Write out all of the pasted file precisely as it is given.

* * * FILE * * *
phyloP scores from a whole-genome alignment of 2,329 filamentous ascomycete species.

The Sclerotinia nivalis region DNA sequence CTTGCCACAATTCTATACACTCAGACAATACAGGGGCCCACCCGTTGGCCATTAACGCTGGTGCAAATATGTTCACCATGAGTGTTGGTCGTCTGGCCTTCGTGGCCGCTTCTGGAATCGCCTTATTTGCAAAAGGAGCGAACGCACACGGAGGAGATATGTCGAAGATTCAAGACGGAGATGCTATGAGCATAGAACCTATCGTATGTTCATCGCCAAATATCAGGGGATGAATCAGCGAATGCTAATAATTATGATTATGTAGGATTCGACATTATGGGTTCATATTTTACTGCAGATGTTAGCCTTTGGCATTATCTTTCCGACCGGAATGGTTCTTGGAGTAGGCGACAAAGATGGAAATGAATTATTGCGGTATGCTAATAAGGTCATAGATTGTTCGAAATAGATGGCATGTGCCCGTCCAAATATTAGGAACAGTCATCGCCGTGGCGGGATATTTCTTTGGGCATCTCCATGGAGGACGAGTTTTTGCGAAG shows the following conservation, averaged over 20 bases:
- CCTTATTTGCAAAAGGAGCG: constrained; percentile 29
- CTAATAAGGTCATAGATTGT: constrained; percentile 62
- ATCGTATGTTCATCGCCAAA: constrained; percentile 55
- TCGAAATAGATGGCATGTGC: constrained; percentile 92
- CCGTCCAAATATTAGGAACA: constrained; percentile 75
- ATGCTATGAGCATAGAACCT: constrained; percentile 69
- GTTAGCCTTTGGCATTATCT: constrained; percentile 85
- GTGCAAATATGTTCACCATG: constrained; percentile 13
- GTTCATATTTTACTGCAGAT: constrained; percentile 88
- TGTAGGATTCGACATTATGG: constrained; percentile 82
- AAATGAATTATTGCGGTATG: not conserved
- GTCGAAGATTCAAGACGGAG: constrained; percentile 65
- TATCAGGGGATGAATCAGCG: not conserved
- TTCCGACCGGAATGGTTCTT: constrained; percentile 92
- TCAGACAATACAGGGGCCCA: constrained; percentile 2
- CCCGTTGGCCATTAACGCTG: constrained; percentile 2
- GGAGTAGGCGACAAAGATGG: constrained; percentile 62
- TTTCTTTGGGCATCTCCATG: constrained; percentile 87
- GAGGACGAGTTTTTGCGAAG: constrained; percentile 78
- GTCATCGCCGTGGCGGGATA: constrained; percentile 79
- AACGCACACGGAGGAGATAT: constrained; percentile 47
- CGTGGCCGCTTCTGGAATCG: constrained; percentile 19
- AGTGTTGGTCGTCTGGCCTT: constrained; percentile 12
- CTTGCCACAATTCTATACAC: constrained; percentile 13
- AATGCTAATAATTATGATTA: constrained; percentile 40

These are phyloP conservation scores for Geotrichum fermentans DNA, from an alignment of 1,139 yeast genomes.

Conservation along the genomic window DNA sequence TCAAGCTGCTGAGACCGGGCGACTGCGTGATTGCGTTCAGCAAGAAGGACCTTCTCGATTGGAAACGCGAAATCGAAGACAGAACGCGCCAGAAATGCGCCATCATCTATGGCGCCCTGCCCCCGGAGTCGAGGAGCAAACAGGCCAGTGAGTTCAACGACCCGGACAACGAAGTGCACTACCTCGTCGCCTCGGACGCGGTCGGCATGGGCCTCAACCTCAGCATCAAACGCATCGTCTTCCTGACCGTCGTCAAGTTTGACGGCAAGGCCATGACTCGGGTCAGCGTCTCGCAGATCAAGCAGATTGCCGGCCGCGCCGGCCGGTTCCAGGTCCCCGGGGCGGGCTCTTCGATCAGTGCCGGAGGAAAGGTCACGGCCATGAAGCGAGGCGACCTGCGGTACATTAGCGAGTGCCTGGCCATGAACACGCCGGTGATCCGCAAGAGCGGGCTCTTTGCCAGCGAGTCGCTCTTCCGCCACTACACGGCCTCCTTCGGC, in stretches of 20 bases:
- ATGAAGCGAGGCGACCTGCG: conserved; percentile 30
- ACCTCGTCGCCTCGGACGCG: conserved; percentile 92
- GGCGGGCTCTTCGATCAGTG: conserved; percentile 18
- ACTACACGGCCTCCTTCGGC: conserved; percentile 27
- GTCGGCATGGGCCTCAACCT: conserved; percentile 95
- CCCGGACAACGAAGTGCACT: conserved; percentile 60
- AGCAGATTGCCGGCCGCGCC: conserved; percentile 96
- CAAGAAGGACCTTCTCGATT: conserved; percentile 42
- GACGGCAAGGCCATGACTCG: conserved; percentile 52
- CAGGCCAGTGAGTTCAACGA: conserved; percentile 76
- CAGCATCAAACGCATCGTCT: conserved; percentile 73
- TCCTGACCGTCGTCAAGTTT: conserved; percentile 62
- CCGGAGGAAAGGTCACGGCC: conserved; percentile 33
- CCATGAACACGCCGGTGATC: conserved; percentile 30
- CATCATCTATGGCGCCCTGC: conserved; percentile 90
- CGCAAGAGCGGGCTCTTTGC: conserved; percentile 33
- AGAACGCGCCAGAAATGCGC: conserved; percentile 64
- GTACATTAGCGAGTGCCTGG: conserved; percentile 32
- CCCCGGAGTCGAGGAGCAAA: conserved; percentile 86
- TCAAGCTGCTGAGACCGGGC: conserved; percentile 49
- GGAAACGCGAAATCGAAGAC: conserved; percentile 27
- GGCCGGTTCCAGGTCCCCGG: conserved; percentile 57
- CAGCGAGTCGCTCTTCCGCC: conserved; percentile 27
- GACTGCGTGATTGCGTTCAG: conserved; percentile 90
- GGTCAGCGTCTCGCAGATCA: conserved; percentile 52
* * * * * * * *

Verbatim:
phyloP scores from a whole-genome alignment of 2,329 filamentous ascomycete species.

The Sclerotinia nivalis region DNA sequence CTTGCCACAATTCTATACACTCAGACAATACAGGGGCCCACCCGTTGGCCATTAACGCTGGTGCAAATATGTTCACCATGAGTGTTGGTCGTCTGGCCTTCGTGGCCGCTTCTGGAATCGCCTTATTTGCAAAAGGAGCGAACGCACACGGAGGAGATATGTCGAAGATTCAAGACGGAGATGCTATGAGCATAGAACCTATCGTATGTTCATCGCCAAATATCAGGGGATGAATCAGCGAATGCTAATAATTATGATTATGTAGGATTCGACATTATGGGTTCATATTTTACTGCAGATGTTAGCCTTTGGCATTATCTTTCCGACCGGAATGGTTCTTGGAGTAGGCGACAAAGATGGAAATGAATTATTGCGGTATGCTAATAAGGTCATAGATTGTTCGAAATAGATGGCATGTGCCCGTCCAAATATTAGGAACAGTCATCGCCGTGGCGGGATATTTCTTTGGGCATCTCCATGGAGGACGAGTTTTTGCGAAG shows the following conservation, averaged over 20 bases:
- CCTTATTTGCAAAAGGAGCG: constrained; percentile 29
- CTAATAAGGTCATAGATTGT: constrained; percentile 62
- ATCGTATGTTCATCGCCAAA: constrained; percentile 55
- TCGAAATAGATGGCATGTGC: constrained; percentile 92
- CCGTCCAAATATTAGGAACA: constrained; percentile 75
- ATGCTATGAGCATAGAACCT: constrained; percentile 69
- GTTAGCCTTTGGCATTATCT: constrained; percentile 85
- GTGCAAATATGTTCACCATG: constrained; percentile 13
- GTTCATATTTTACTGCAGAT: constrained; percentile 88
- TGTAGGATTCGACATTATGG: constrained; percentile 82
- AAATGAATTATTGCGGTATG: not conserved
- GTCGAAGATTCAAGACGGAG: constrained; percentile 65
- TATCAGGGGATGAATCAGCG: not conserved
- TTCCGACCGGAATGGTTCTT: constrained; percentile 92
- TCAGACAATACAGGGGCCCA: constrained; percentile 2
- CCCGTTGGCCATTAACGCTG: constrained; percentile 2
- GGAGTAGGCGACAAAGATGG: constrained; percentile 62
- TTTCTTTGGGCATCTCCATG: constrained; percentile 87
- GAGGACGAGTTTTTGCGAAG: constrained; percentile 78
- GTCATCGCCGTGGCGGGATA: constrained; percentile 79
- AACGCACACGGAGGAGATAT: constrained; percentile 47
- CGTGGCCGCTTCTGGAATCG: constrained; percentile 19
- AGTGTTGGTCGTCTGGCCTT: constrained; percentile 12
- CTTGCCACAATTCTATACAC: constrained; percentile 13
- AATGCTAATAATTATGATTA: constrained; percentile 40

These are phyloP conservation scores for Geotrichum fermentans DNA, from an alignment of 1,139 yeast genomes.

Conservation along the genomic window DNA sequence TCAAGCTGCTGAGACCGGGCGACTGCGTGATTGCGTTCAGCAAGAAGGACCTTCTCGATTGGAAACGCGAAATCGAAGACAGAACGCGCCAGAAATGCGCCATCATCTATGGCGCCCTGCCCCCGGAGTCGAGGAGCAAACAGGCCAGTGAGTTCAACGACCCGGACAACGAAGTGCACTACCTCGTCGCCTCGGACGCGGTCGGCATGGGCCTCAACCTCAGCATCAAACGCATCGTCTTCCTGACCGTCGTCAAGTTTGACGGCAAGGCCATGACTCGGGTCAGCGTCTCGCAGATCAAGCAGATTGCCGGCCGCGCCGGCCGGTTCCAGGTCCCCGGGGCGGGCTCTTCGATCAGTGCCGGAGGAAAGGTCACGGCCATGAAGCGAGGCGACCTGCGGTACATTAGCGAGTGCCTGGCCATGAACACGCCGGTGATCCGCAAGAGCGGGCTCTTTGCCAGCGAGTCGCTCTTCCGCCACTACACGGCCTCCTTCGGC, in stretches of 20 bases:
- ATGAAGCGAGGCGACCTGCG: conserved; percentile 30
- ACCTCGTCGCCTCGGACGCG: conserved; percentile 92
- GGCGGGCTCTTCGATCAGTG: conserved; percentile 18
- ACTACACGGCCTCCTTCGGC: conserved; percentile 27
- GTCGGCATGGGCCTCAACCT: conserved; percentile 95
- CCCGGACAACGAAGTGCACT: conserved; percentile 60
- AGCAGATTGCCGGCCGCGCC: conserved; percentile 96
- CAAGAAGGACCTTCTCGATT: conserved; percentile 42
- GACGGCAAGGCCATGACTCG: conserved; percentile 52
- CAGGCCAGTGAGTTCAACGA: conserved; percentile 76
- CAGCATCAAACGCATCGTCT: conserved; percentile 73
- TCCTGACCGTCGTCAAGTTT: conserved; percentile 62
- CCGGAGGAAAGGTCACGGCC: conserved; percentile 33
- CCATGAACACGCCGGTGATC: conserved; percentile 30
- CATCATCTATGGCGCCCTGC: conserved; percentile 90
- CGCAAGAGCGGGCTCTTTGC: conserved; percentile 33
- AGAACGCGCCAGAAATGCGC: conserved; percentile 64
- GTACATTAGCGAGTGCCTGG: conserved; percentile 32
- CCCCGGAGTCGAGGAGCAAA: conserved; percentile 86
- TCAAGCTGCTGAGACCGGGC: conserved; percentile 49
- GGAAACGCGAAATCGAAGAC: conserved; percentile 27
- GGCCGGTTCCAGGTCCCCGG: conserved; percentile 57
- CAGCGAGTCGCTCTTCCGCC: conserved; percentile 27
- GACTGCGTGATTGCGTTCAG: conserved; percentile 90
- GGTCAGCGTCTCGCAGATCA: conserved; percentile 52